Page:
The New Zealand-born crime writer Ngaio Marsh (1895 – 1982) was the grand-daughter of Edward William Seager (1828 – 1922), brother to my great great grandmother Fanny Sarah Seager – and thus (if Family Tree Maker is to be believed) my second cousin twice removed.

Ngaio Marsh in 1936

Ngaio Marsh in 1936

Rose Elizabeth Seager

Rose Elizabeth Seager (mother of Ngaio Marsh)

Edward William Seager

Edward William Seager (‘Gramp’)

In her autobiography, Black Beech and Honeydew, Marsh writes about her Seager forebears:

My mother’s maiden name was Rose Elizabeth Seager. Her paternal grandfather was completely ruined by the economic disturbances that followed the emancipation of slaves in the West Indies. […] Among the Seagers […] there appears briefly an affluent and unencumbered uncle to whom my great-grandfather was heir. The story was that this uncle took his now impoverished nephew to Scotland to see the estates he would inherit and on the return journey died intestate in the family chaise. His fortune was thrown into Chancery and my great-grandfather upon the world. He got some extremely humble job in the Middle Temple and my grandfather went to the choir school of the Temple Church. None of the family fortunes was ever recovered.

These misadventures sound like the routine opening of a dated and unconvincing romance and I think they were so regarded by my mother and her brothers and sisters. Perhaps they grew tired of hearing their father talk about the fortune lost in Chancery and more than a little sceptical of its existence. Indeed stories of ‘riches held in Chancery’ have a suspect glint over them, as if the narrator had looked once too often into Bleak House. Moreover, my grandfather – Gramp – had a reputation for embroidery. He was of a romantic turn, and extremely inventive and he had a robust taste in dramatic narrative. The story of the lost fortune was held to be one of Gramp’s less successful excursions into fantasy and his virtuoso performance of running back at speed through his high-sounding ancestry to the Conquest was tolerated rather than revered.

He died when I was about eighteen. My mother and aunts went through his few possessions and discovered a trunkful of letters which turned out to be a correspondence between his own father and a firm of London solicitors. They were chronologically assembled. The earlier ones began with references to ancient lineage and ended with elaborate compliments. The tone grew progressively colder and the last letter was short.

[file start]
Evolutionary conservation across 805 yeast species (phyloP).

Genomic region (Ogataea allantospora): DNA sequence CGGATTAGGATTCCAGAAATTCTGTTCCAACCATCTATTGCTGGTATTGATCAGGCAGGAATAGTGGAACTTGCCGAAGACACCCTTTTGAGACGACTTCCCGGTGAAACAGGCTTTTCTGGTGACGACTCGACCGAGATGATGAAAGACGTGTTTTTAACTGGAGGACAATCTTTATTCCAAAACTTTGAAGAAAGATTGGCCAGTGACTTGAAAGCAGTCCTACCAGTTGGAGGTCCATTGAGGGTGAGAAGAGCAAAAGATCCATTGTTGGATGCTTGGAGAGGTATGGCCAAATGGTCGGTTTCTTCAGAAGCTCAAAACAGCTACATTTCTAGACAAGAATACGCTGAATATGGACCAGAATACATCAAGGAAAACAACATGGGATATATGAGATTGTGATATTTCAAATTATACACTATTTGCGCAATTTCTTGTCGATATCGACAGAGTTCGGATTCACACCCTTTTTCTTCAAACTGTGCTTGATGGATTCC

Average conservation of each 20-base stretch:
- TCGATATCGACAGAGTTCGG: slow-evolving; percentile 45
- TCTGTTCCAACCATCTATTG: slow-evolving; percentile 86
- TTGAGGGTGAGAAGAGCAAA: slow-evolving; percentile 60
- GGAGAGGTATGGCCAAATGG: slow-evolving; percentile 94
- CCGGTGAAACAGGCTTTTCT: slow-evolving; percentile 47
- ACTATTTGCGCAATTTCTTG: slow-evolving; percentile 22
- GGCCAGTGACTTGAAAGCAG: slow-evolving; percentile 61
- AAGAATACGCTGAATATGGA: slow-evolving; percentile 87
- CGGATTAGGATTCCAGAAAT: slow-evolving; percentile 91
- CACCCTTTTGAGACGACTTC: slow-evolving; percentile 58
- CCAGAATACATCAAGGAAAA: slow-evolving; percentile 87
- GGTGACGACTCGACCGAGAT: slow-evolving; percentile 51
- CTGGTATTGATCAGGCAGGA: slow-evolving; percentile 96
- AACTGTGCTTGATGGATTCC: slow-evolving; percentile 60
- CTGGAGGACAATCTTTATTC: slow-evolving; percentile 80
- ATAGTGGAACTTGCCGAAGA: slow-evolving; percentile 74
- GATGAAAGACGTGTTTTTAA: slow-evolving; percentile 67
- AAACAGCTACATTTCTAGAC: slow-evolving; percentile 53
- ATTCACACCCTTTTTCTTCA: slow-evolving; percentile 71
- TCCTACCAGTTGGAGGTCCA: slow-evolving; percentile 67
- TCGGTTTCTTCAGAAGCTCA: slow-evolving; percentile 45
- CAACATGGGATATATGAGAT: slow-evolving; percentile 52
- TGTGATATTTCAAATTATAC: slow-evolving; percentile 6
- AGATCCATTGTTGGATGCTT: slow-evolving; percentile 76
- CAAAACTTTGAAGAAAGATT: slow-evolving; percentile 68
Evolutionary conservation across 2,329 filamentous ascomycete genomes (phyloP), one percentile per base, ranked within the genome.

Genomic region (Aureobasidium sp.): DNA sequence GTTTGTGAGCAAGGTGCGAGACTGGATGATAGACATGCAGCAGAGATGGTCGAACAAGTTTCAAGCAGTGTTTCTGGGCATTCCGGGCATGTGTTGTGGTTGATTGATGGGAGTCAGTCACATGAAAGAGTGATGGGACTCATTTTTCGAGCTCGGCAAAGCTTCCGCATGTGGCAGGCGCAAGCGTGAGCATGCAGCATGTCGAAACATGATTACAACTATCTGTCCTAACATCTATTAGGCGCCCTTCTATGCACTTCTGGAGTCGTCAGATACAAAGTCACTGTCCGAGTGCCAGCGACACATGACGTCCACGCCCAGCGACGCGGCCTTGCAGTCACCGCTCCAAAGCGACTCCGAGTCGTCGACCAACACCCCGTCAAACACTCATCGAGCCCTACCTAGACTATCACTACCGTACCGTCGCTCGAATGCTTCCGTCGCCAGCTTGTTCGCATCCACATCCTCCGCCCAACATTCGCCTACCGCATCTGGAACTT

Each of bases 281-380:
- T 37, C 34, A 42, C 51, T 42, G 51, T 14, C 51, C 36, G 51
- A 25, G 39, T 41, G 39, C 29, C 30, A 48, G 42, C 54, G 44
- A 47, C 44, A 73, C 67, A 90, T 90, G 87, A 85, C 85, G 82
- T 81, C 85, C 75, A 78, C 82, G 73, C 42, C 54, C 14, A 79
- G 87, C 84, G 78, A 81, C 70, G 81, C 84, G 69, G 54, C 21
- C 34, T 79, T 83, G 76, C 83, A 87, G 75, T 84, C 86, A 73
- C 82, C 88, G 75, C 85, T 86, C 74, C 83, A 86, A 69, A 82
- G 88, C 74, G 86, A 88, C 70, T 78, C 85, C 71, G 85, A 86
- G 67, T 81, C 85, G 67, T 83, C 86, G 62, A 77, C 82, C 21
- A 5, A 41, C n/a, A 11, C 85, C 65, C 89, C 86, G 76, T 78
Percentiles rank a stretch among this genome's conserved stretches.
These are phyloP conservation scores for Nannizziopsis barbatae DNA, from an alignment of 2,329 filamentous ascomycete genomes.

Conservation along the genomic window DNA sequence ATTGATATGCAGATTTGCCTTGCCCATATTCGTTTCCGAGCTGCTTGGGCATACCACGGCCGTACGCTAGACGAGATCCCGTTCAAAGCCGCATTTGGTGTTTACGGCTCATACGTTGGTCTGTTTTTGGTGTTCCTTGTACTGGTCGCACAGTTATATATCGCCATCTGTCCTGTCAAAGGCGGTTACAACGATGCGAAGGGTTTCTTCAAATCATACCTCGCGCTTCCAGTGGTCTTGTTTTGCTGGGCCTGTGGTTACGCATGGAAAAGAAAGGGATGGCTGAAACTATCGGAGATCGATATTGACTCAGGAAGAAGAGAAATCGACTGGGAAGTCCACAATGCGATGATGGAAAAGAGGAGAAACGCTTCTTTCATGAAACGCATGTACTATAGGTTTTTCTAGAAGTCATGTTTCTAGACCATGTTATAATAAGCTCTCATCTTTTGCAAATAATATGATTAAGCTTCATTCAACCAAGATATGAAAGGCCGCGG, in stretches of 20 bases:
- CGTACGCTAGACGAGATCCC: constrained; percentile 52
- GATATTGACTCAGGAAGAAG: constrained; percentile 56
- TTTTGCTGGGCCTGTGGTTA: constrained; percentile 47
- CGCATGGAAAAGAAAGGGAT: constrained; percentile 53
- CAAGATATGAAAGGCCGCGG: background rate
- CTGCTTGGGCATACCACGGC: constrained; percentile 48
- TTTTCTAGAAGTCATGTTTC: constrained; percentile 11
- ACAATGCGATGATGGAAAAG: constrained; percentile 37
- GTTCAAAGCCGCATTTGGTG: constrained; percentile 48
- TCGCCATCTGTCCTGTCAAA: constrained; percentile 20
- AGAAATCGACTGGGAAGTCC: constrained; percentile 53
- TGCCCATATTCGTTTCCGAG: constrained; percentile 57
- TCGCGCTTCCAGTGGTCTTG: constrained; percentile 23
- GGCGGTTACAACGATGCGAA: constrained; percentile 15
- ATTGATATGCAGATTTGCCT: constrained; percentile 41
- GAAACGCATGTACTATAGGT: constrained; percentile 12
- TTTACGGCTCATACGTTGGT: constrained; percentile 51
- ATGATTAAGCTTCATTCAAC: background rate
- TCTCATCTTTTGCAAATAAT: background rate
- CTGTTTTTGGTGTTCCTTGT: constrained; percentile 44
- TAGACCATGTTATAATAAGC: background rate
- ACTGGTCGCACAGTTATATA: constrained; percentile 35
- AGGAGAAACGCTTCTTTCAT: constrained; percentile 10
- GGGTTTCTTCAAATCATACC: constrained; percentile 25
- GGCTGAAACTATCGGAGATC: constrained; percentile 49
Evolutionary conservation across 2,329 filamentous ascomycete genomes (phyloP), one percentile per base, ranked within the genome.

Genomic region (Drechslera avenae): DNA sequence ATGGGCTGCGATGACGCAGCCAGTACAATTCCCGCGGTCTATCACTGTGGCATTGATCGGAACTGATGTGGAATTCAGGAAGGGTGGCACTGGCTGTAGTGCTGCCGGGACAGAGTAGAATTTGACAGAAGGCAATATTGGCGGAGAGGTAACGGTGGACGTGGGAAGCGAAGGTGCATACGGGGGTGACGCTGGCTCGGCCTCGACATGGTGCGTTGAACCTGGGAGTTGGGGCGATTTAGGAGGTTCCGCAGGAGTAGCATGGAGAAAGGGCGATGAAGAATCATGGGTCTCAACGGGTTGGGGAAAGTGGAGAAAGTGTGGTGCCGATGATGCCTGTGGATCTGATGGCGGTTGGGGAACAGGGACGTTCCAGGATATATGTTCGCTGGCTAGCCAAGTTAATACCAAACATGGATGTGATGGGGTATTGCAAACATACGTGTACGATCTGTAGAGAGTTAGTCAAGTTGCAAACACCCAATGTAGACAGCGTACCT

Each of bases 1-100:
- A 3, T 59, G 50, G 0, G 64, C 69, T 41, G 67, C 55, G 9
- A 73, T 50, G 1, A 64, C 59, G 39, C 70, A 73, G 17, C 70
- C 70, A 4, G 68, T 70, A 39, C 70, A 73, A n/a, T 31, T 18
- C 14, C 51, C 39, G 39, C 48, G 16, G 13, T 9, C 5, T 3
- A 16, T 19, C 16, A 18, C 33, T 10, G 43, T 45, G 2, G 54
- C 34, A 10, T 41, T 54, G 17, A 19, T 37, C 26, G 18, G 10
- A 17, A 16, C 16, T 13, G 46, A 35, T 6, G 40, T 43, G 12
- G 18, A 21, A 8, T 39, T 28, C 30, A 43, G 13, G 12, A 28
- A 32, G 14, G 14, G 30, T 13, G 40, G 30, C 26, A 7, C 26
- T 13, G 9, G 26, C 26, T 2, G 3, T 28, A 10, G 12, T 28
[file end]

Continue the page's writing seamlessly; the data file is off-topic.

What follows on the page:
‘Dear Sir: We are in receipt of your latest communication which we find impertinent and hostile. We have the honour to be your obedient servants…’

They were all about estates in Scotland, a death in a family chaise and monies in Chancery. The sums mentioned were shatteringly large.

Even then my mother was incredulous and I think would have remained so had not she and I, sometime afterwards, gone to stay with friends in Dunedin. Our host was another victim of the courts of Chancery and, like my great-grandfather, had written to his family solicitors in England to know if there was the smallest chance of recovery. They had replied extremely firmly that there was none but, for his information, had enclosed a list of the principal – is the word heirs? – to monies in Chancery. There, almost at the top of the list, which was a little out of date, was Gramp. For once, he had not exaggerated.

Dame Ngaio Marsh

Dame Ngaio Marsh in later years

Ngaio Marsh’s great grandfather was my own 3 x great grandfather, Samuel Hurst Seager (1778 – 1837). Records of Samuel’s life are scarce and I haven’t been able to find independent confirmation of this story, or anything linking the Seager family to Scotland.

(I am indebted to Richard Seager’s family tree at Ancestry for the photographs reproduced in this post.)